Eliminate Cross-Contamination With Proper Maintenance

One of the biggest environmental concerns in regard to industrial cooling towers is cross-contamination. Cross-contamination occurs when leaks from process equipment attached to a cooling tower introduce chemicals to the system that would otherwise not be present. In layman’s terms, cross-contamination happens when something leaks into a tower that shouldn’t. Most often, cross-contamination occurs when a faulty heat exchanger starts to leak chemicals into a tower, causing the water medium to become saturated with chemicals that it was never intended to handle. While this is always a concern, cross-contamination can be effectively eliminated by routinely checking tower components for faults or leaks. Again, because no industry wants to get on the EPA’s bad side, redundant maintenance checks are put in place to ensure that all components of the tower are doing their job without leaking unwanted substances into the tower itself.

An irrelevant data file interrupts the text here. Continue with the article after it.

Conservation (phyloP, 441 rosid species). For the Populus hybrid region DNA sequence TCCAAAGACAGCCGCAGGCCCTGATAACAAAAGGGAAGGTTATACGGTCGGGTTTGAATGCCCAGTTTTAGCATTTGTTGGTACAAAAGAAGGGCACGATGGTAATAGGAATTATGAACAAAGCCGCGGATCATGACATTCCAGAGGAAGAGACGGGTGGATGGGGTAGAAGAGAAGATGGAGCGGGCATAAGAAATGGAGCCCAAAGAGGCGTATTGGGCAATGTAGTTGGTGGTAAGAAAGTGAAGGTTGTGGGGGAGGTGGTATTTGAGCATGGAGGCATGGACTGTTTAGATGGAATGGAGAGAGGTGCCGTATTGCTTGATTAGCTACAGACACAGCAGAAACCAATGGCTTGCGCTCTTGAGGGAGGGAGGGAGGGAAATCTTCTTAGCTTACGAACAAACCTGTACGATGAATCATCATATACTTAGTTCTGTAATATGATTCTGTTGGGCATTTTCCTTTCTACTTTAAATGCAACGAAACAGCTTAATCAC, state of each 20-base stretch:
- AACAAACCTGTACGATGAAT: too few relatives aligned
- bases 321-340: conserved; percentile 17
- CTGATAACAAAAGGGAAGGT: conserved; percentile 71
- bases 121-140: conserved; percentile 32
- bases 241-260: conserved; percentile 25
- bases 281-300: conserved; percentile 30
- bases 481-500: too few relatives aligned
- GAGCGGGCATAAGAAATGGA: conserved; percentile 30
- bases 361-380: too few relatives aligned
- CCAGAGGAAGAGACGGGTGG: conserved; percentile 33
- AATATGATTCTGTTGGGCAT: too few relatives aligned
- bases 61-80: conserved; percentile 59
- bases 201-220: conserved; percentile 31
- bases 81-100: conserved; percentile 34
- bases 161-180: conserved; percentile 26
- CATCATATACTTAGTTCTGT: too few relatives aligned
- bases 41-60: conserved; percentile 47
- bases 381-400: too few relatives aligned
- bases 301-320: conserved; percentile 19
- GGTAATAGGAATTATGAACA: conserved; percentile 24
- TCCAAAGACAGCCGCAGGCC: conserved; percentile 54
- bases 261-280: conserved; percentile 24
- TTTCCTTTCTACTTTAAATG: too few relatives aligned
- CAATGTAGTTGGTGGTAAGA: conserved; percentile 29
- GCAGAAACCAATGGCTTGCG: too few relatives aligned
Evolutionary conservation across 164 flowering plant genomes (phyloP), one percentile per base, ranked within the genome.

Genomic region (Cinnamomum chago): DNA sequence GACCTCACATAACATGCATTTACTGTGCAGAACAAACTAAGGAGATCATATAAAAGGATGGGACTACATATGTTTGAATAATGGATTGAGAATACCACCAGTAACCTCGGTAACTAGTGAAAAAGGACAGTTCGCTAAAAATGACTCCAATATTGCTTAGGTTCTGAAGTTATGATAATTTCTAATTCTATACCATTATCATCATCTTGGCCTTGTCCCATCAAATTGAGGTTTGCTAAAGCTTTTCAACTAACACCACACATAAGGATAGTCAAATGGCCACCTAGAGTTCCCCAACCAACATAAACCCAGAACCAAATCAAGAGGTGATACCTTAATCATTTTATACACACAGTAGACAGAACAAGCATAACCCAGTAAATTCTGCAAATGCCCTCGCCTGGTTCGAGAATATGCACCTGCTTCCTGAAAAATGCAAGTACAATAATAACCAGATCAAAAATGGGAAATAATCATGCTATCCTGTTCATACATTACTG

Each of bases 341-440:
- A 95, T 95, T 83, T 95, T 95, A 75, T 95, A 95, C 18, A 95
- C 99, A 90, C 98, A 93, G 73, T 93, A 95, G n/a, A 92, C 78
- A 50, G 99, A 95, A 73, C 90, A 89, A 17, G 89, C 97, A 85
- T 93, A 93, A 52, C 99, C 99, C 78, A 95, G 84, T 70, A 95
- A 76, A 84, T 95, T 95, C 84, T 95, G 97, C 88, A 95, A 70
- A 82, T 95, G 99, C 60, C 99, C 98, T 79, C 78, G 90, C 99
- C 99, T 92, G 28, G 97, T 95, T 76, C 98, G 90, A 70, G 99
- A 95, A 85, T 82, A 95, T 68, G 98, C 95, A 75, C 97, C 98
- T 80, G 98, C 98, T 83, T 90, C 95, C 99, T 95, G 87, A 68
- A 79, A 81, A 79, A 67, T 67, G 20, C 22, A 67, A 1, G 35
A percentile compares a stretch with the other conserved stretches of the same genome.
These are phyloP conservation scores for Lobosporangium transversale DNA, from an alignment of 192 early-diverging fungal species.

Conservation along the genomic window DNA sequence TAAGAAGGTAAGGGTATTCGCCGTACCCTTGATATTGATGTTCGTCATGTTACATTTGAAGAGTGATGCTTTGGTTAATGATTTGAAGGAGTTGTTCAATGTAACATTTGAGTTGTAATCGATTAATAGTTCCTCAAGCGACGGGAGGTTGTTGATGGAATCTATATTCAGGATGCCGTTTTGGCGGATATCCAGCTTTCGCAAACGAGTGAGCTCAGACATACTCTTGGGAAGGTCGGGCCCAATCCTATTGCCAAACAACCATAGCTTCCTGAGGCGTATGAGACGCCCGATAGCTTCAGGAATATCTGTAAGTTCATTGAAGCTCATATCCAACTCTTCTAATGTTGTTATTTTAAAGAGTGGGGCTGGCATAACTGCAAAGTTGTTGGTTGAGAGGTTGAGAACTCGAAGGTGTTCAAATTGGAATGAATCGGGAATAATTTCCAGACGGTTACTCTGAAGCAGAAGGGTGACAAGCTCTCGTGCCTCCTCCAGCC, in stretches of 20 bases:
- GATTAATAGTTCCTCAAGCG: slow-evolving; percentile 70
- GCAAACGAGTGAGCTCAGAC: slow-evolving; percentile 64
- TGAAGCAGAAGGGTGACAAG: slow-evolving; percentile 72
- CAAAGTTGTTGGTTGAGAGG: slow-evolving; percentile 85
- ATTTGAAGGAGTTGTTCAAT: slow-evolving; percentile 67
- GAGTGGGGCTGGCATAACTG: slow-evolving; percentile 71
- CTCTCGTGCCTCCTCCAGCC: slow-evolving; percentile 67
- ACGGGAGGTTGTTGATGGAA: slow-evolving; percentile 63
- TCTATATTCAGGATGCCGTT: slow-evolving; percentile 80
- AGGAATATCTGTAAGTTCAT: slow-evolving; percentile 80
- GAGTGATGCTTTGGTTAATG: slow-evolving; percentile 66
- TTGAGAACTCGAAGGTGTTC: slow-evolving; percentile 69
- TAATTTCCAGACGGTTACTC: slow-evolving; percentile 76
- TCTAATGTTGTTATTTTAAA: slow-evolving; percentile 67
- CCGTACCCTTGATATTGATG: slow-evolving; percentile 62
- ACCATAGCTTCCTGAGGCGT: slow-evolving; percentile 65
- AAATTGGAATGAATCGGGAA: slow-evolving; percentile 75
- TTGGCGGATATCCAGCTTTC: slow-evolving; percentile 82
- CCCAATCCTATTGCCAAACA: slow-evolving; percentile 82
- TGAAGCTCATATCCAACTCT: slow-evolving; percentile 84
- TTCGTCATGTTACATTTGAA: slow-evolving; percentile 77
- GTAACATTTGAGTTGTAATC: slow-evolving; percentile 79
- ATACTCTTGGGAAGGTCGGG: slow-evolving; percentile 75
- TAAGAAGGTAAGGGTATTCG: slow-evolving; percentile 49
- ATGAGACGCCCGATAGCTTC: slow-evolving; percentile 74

We hope that this post has helped to alleviate any concerns you may have had in regard to industrial cooling towers. While no tower will be 100 percent environmentally friendly, multiple steps are taken to ensure that the least amount of pollution possible is released from these towers. The next time you see a cooling tower releasing steam, just remember that steam is almost 100 percent of what it is releasing. At Industrial Cooling Solutions In., we are dedicated to responsible environmental maintenance, and we take every step necessary in our cooling tower production to ensure that pollution is reduced. Contact us today or visit our website, and see why Industrial Cooling Solutions Inc. is a trusted provider of cooling tower solutions around the world.